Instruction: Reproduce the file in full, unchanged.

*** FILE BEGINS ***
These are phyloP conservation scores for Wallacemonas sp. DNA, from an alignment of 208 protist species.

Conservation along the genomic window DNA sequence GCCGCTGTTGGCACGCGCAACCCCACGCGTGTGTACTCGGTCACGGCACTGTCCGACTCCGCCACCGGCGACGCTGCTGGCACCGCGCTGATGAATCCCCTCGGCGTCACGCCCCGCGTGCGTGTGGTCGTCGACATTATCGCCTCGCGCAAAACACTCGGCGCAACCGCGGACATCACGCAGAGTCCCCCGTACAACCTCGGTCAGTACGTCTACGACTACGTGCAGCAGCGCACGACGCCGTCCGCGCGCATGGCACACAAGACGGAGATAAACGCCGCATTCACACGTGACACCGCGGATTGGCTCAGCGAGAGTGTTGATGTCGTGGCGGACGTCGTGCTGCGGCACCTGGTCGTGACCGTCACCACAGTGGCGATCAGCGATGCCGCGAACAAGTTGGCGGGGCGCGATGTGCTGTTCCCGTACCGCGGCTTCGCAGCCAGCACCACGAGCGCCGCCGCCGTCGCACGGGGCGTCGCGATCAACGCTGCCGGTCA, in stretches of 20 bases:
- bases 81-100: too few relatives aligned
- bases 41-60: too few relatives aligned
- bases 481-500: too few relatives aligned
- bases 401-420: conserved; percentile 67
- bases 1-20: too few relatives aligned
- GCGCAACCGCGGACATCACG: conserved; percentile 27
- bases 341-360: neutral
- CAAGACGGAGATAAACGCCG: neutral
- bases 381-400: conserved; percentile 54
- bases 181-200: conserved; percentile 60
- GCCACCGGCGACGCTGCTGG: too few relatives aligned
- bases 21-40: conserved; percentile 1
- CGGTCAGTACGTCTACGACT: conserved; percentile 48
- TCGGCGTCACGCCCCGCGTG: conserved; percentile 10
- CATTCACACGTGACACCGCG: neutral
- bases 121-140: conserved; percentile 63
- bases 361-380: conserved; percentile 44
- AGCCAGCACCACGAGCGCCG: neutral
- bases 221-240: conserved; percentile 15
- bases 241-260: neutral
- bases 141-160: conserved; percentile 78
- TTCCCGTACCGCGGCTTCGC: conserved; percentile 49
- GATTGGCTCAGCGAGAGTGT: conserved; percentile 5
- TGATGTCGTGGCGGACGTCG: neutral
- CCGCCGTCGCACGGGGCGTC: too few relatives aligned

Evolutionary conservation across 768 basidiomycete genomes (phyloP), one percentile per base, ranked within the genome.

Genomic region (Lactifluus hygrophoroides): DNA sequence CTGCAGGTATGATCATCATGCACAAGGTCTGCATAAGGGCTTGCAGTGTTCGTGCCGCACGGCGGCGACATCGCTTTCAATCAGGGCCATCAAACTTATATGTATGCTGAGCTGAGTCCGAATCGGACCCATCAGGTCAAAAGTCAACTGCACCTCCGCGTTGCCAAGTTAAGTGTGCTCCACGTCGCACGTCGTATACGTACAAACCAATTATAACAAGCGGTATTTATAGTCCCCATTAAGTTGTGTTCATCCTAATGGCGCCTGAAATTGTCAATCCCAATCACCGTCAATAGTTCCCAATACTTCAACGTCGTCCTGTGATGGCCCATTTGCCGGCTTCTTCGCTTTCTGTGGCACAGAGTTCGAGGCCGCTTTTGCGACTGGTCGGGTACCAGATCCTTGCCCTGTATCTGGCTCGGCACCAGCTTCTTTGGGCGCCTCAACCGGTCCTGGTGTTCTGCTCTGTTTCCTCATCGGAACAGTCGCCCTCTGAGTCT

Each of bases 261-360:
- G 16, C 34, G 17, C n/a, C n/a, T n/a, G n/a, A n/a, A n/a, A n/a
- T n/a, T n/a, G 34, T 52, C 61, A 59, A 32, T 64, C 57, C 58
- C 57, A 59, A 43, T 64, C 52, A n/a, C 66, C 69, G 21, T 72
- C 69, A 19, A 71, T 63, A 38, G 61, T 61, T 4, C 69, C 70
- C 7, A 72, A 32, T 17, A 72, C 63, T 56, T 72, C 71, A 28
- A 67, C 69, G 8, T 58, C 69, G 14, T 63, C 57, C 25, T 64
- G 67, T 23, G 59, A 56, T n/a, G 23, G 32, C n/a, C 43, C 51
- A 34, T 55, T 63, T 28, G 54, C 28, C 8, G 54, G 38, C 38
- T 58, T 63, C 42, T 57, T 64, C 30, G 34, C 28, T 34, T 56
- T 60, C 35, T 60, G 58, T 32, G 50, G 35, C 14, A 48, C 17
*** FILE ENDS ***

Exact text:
These are phyloP conservation scores for Wallacemonas sp. DNA, from an alignment of 208 protist species.

Conservation along the genomic window DNA sequence GCCGCTGTTGGCACGCGCAACCCCACGCGTGTGTACTCGGTCACGGCACTGTCCGACTCCGCCACCGGCGACGCTGCTGGCACCGCGCTGATGAATCCCCTCGGCGTCACGCCCCGCGTGCGTGTGGTCGTCGACATTATCGCCTCGCGCAAAACACTCGGCGCAACCGCGGACATCACGCAGAGTCCCCCGTACAACCTCGGTCAGTACGTCTACGACTACGTGCAGCAGCGCACGACGCCGTCCGCGCGCATGGCACACAAGACGGAGATAAACGCCGCATTCACACGTGACACCGCGGATTGGCTCAGCGAGAGTGTTGATGTCGTGGCGGACGTCGTGCTGCGGCACCTGGTCGTGACCGTCACCACAGTGGCGATCAGCGATGCCGCGAACAAGTTGGCGGGGCGCGATGTGCTGTTCCCGTACCGCGGCTTCGCAGCCAGCACCACGAGCGCCGCCGCCGTCGCACGGGGCGTCGCGATCAACGCTGCCGGTCA, in stretches of 20 bases:
- bases 81-100: too few relatives aligned
- bases 41-60: too few relatives aligned
- bases 481-500: too few relatives aligned
- bases 401-420: conserved; percentile 67
- bases 1-20: too few relatives aligned
- GCGCAACCGCGGACATCACG: conserved; percentile 27
- bases 341-360: neutral
- CAAGACGGAGATAAACGCCG: neutral
- bases 381-400: conserved; percentile 54
- bases 181-200: conserved; percentile 60
- GCCACCGGCGACGCTGCTGG: too few relatives aligned
- bases 21-40: conserved; percentile 1
- CGGTCAGTACGTCTACGACT: conserved; percentile 48
- TCGGCGTCACGCCCCGCGTG: conserved; percentile 10
- CATTCACACGTGACACCGCG: neutral
- bases 121-140: conserved; percentile 63
- bases 361-380: conserved; percentile 44
- AGCCAGCACCACGAGCGCCG: neutral
- bases 221-240: conserved; percentile 15
- bases 241-260: neutral
- bases 141-160: conserved; percentile 78
- TTCCCGTACCGCGGCTTCGC: conserved; percentile 49
- GATTGGCTCAGCGAGAGTGT: conserved; percentile 5
- TGATGTCGTGGCGGACGTCG: neutral
- CCGCCGTCGCACGGGGCGTC: too few relatives aligned

Evolutionary conservation across 768 basidiomycete genomes (phyloP), one percentile per base, ranked within the genome.

Genomic region (Lactifluus hygrophoroides): DNA sequence CTGCAGGTATGATCATCATGCACAAGGTCTGCATAAGGGCTTGCAGTGTTCGTGCCGCACGGCGGCGACATCGCTTTCAATCAGGGCCATCAAACTTATATGTATGCTGAGCTGAGTCCGAATCGGACCCATCAGGTCAAAAGTCAACTGCACCTCCGCGTTGCCAAGTTAAGTGTGCTCCACGTCGCACGTCGTATACGTACAAACCAATTATAACAAGCGGTATTTATAGTCCCCATTAAGTTGTGTTCATCCTAATGGCGCCTGAAATTGTCAATCCCAATCACCGTCAATAGTTCCCAATACTTCAACGTCGTCCTGTGATGGCCCATTTGCCGGCTTCTTCGCTTTCTGTGGCACAGAGTTCGAGGCCGCTTTTGCGACTGGTCGGGTACCAGATCCTTGCCCTGTATCTGGCTCGGCACCAGCTTCTTTGGGCGCCTCAACCGGTCCTGGTGTTCTGCTCTGTTTCCTCATCGGAACAGTCGCCCTCTGAGTCT

Each of bases 261-360:
- G 16, C 34, G 17, C n/a, C n/a, T n/a, G n/a, A n/a, A n/a, A n/a
- T n/a, T n/a, G 34, T 52, C 61, A 59, A 32, T 64, C 57, C 58
- C 57, A 59, A 43, T 64, C 52, A n/a, C 66, C 69, G 21, T 72
- C 69, A 19, A 71, T 63, A 38, G 61, T 61, T 4, C 69, C 70
- C 7, A 72, A 32, T 17, A 72, C 63, T 56, T 72, C 71, A 28
- A 67, C 69, G 8, T 58, C 69, G 14, T 63, C 57, C 25, T 64
- G 67, T 23, G 59, A 56, T n/a, G 23, G 32, C n/a, C 43, C 51
- A 34, T 55, T 63, T 28, G 54, C 28, C 8, G 54, G 38, C 38
- T 58, T 63, C 42, T 57, T 64, C 30, G 34, C 28, T 34, T 56
- T 60, C 35, T 60, G 58, T 32, G 50, G 35, C 14, A 48, C 17